Opioids and opiates are the most effective painkillers available to contemporary medicine. In the late 1990s, physicians began prescribing the newly available OxyContin, a semi-synthetic long-lasting opioid, to treat chronic pain. And Pandora’s box was blown wide open.
During the past 20 years, more than 350,000 people have died from an opioid-related drug overdose. A sobering comparison, America’s involvement in the Vietnam war (1955-1975) resulted in more than 58,000 deaths. The disparity in the number of deaths is striking, but even more so are the victims, many of whom were patients following standard medical guidelines to relieve pain following an injury or operation. With alarm bells sounded, the research community is exploring new ways to treat pain to offer patients relief without the fear of losing their life to addiction.
For the past two decades, researchers at University of Utah have been exploring new compounds for their analgesic properties. These compounds come from a most unexpected source — animals that live in the ocean.
Cone snails are carnivorous snails that use a specialized harpoon-like organ to deliver a dose of venom that paralyzes the unsuspecting victim so it can be swallowed alive. The team began examining this venom to identify compounds for their analgesic effect. They recently received a $10 million grant from the Department of Defense to expand their search to other venomous marine creatures.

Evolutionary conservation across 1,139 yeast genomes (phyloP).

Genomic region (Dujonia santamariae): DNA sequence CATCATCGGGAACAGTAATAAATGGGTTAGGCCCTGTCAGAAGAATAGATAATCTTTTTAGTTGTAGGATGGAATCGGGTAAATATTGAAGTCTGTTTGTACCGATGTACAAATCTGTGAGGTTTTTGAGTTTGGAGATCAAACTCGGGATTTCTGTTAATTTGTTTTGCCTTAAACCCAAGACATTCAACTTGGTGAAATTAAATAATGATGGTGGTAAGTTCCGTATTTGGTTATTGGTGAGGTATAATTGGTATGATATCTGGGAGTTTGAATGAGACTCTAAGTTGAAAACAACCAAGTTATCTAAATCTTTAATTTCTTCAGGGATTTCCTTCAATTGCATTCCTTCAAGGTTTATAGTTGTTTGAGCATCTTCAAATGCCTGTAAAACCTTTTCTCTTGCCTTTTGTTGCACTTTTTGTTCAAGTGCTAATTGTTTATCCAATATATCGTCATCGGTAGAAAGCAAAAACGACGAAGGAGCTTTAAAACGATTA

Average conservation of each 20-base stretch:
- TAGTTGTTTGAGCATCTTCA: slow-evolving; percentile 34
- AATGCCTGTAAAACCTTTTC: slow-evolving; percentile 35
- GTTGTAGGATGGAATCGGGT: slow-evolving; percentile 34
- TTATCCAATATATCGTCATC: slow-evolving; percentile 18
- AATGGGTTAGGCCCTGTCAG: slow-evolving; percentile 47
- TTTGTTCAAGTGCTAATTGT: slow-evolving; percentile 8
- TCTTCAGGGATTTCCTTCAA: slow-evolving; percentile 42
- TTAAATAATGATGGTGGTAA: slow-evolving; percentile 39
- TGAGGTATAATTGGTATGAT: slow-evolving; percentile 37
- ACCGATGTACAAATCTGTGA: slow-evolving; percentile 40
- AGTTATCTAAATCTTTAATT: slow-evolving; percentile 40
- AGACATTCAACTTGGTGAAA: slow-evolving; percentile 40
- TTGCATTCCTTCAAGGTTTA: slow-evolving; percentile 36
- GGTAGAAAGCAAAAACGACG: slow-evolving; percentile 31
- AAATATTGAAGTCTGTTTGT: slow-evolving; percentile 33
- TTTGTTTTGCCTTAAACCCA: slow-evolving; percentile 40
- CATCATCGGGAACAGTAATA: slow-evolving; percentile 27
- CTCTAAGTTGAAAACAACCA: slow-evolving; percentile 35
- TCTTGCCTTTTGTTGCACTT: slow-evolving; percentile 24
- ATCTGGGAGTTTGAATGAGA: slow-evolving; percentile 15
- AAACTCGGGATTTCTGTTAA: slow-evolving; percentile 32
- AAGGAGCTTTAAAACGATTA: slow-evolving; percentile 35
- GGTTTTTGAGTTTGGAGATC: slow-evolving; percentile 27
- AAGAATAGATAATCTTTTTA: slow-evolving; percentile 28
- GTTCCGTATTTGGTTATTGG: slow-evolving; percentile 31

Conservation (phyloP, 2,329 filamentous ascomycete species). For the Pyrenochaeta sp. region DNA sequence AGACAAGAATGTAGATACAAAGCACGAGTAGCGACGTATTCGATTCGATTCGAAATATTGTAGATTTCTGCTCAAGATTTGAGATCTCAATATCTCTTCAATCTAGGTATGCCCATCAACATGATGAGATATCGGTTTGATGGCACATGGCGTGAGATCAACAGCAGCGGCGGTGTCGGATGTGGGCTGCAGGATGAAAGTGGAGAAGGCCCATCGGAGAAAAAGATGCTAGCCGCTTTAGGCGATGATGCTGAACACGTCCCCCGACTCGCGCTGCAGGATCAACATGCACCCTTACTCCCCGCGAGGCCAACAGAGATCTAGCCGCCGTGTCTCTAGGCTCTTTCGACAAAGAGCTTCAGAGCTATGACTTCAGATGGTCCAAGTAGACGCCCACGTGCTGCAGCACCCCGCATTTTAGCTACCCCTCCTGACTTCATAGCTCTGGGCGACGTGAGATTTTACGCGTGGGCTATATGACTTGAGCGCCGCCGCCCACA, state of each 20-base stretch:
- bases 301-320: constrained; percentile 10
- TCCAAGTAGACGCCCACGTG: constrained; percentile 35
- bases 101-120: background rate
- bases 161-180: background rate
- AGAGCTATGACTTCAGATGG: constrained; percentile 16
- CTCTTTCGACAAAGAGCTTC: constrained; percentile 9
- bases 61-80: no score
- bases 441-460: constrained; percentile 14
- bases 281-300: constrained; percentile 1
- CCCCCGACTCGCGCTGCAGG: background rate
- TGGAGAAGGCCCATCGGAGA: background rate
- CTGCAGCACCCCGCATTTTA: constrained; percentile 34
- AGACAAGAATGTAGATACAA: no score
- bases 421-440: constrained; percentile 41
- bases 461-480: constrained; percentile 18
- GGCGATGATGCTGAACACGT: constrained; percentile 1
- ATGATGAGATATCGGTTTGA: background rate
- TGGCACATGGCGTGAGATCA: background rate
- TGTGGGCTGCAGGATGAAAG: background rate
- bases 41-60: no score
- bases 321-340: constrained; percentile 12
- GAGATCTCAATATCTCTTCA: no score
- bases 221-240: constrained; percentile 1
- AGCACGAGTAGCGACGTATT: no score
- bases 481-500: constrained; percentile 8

To evaluate the efficacy of the compounds, the research team evaluates their analgesic properties in rodents. Research in these animals has also enabled the scientists to identify new pathways to relieve pain.
During the course of their studies, the team have already identified one compound (RgIA4) that blocks a pain pathway (a9a10 nicotinic acetylcholine) that is not affected by opioids. This compound is effective within hours of injection and provides pain relief for up 72 hours. While the results are preliminary, they suggest a new approach to treat pain as an alternative to opioids. This work would not be possible without animal research.
As government, the medical community, and pharmaceutical companies work together to crack down on over prescription of opioids, many in the chronic pain community are left without any options. This research is integral to finding new opioid alternatives that are safe and effective to ensure no one has to live with pain.